Improving, not Using
If there were one aspect of the Habits that stood out as being the most important to understand when learning out the Habits of Mind it would be this:
Focus on Improving your Habits of Mind, not merely using them.
One of the problems people run into when first discovering the Habits of Mind is that they come to view them as fixed characteristics. We read about Persisting, for example, and think to ourselves that “yes, I know someone who is persistent”. Or we reflect on Managing Impulsivity and can immediately identify with someone who can’t do that. We first see the Habits as something people have or don’t have, and of course this isn’t true.
Why is this a problem? It’s a problem because if we view the Habits of Mind as something fixed, it leads down a path of labelling what we believe people naturally possess instead of a path of improvement and development. We begin to see the Habits of Mind in much the same way as we look at our height, or our eye color – that they are just part of who we are. If this happens we tend to use the Habits of Mind as a way of simply labelling people, or as an excuse for our own or others deficiencies e.g. “You can’t expect me to do that, I just can’t manage my impulsivity!”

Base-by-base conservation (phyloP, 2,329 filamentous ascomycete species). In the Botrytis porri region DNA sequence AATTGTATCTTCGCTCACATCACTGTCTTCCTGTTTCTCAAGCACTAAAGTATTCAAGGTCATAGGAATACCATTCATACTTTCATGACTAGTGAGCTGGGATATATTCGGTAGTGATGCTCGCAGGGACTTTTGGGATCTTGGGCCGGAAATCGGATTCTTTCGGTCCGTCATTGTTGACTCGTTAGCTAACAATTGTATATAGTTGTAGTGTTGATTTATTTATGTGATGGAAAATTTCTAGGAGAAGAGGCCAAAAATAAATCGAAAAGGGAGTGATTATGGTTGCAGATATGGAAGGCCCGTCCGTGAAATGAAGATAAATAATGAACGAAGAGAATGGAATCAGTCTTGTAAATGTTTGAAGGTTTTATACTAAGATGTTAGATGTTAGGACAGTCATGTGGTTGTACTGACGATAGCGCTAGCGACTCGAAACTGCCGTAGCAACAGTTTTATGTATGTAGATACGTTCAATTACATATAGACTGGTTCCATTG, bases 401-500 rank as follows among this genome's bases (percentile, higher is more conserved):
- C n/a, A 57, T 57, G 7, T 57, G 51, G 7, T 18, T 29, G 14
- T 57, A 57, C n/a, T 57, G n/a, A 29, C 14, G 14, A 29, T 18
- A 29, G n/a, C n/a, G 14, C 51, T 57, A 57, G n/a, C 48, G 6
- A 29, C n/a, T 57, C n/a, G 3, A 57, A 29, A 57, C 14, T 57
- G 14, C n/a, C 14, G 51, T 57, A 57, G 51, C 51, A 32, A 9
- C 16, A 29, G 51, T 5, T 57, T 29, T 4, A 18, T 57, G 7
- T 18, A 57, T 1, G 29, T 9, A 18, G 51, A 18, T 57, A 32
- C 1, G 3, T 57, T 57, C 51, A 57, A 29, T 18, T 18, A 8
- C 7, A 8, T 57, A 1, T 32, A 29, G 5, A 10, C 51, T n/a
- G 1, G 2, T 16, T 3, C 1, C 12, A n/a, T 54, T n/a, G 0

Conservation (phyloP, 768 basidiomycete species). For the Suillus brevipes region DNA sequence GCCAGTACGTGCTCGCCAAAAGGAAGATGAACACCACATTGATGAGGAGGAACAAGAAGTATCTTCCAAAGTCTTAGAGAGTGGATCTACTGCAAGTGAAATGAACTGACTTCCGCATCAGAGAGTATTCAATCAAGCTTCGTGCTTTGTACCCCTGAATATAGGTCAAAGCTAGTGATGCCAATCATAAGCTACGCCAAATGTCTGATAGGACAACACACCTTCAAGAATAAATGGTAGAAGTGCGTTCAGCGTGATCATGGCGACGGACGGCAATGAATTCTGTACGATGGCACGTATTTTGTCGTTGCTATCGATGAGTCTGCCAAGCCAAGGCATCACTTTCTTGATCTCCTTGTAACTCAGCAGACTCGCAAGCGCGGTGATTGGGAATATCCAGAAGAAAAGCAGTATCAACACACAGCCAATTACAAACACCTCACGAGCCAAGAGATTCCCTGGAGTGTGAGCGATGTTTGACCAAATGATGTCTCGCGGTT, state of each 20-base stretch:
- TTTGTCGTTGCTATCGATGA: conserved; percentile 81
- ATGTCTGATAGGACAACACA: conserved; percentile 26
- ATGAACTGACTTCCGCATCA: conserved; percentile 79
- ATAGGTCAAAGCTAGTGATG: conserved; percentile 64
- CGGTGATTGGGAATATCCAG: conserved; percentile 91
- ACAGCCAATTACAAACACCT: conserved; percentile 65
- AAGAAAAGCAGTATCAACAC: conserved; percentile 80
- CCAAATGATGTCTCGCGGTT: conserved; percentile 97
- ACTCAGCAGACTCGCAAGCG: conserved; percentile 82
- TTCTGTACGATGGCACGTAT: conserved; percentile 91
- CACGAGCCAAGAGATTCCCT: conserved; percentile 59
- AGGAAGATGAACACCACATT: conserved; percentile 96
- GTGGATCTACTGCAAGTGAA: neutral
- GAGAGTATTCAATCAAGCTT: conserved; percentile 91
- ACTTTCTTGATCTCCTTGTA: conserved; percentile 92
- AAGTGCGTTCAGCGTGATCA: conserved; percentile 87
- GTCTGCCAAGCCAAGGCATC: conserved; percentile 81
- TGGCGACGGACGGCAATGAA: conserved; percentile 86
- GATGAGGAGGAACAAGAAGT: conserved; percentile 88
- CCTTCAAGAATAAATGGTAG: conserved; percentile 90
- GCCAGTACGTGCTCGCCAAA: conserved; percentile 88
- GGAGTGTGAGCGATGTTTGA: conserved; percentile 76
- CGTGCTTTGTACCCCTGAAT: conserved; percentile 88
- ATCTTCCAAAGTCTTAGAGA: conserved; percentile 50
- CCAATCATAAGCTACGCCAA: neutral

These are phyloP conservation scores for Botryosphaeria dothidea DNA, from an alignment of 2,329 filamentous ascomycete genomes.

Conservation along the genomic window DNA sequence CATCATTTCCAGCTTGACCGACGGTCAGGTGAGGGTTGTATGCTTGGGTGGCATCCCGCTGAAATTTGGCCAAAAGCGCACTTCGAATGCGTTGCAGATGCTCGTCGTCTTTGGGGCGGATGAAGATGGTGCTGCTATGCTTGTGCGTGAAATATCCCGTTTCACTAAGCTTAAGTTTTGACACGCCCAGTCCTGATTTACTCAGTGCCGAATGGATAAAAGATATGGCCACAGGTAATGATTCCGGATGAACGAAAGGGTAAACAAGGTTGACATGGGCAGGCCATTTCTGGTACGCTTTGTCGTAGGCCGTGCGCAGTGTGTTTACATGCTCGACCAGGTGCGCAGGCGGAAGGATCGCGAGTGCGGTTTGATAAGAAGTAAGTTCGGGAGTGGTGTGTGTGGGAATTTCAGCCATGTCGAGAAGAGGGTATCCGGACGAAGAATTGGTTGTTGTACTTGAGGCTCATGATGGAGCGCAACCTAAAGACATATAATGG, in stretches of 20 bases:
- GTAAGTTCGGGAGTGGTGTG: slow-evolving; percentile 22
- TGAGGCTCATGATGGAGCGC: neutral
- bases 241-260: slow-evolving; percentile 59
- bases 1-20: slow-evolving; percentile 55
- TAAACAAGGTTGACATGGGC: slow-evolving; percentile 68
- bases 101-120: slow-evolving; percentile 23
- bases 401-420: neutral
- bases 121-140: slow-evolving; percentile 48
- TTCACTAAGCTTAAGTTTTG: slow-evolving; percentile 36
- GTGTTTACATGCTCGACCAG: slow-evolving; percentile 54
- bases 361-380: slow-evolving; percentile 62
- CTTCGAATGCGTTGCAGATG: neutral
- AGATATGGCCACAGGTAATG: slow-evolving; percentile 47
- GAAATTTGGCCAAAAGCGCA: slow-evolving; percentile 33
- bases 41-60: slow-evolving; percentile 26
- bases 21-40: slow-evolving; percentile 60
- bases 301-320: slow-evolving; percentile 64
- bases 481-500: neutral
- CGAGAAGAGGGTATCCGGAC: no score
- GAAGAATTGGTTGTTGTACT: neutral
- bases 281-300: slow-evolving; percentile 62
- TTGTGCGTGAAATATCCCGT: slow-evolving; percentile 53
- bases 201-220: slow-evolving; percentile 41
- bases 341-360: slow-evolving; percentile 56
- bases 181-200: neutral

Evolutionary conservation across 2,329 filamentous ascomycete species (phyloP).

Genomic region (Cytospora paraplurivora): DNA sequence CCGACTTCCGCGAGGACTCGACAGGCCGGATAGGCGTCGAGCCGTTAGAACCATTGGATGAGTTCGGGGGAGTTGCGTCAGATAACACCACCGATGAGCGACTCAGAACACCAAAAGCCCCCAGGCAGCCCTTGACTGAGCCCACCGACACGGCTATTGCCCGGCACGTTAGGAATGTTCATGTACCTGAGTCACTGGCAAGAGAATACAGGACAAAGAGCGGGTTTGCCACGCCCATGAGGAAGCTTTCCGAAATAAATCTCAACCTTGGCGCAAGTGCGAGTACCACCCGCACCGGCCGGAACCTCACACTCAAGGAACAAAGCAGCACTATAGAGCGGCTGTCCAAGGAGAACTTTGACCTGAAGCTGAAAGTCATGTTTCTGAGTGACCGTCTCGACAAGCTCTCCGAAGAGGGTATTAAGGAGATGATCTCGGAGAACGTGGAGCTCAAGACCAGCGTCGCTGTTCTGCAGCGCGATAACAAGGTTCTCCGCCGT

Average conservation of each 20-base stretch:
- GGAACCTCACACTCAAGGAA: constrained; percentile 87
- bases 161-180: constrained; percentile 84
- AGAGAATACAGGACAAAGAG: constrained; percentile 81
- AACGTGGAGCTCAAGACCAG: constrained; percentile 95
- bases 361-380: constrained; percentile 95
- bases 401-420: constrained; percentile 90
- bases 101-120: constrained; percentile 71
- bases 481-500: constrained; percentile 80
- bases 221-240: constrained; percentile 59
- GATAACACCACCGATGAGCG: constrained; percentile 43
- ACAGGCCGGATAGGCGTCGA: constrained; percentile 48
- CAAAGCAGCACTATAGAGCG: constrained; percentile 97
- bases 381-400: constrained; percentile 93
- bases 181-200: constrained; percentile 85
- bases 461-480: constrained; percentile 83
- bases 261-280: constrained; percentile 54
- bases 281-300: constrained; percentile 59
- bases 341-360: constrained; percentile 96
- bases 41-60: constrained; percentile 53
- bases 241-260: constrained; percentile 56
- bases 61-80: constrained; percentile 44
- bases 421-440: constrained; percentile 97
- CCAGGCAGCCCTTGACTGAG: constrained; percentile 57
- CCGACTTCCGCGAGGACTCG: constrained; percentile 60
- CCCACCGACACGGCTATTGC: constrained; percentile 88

If the Habits of Mind were simple labels they would be of little use. They really are ways to direct our attention to areas of our thinking that we can develop, improve, grow, extend and otherwise build upon so we can become more effective. Investigations into the nature of intelligence (that I discuss briefly here) clearly show us that we are all capable of significantly improving our abilities, and the Habits of Mind are no exception.
As you read and learn about the Habits of Mind keep your sights clearly fixed on the development and improvement of the Habits of Mind. When you see an example of someone “using” a Habit of Mind, always add a description of how well they are using it. They might be very good at using it, or poor at using it.
When you come across poor examples of a Habit of Mind, ask yourself how that person could improve their Habit of Mind. If you’re in the role of an educator (parent, teacher, employer) you might also ask what you could do to help that person get better at their Habits of Mind.
It is without a doubt the single most important lesson I can teach you about the Habits of Mind. Whatever you do don’t ever be content with simply “Using” your Habits of Mind. You must focus on “Improving” your Habits of Mind.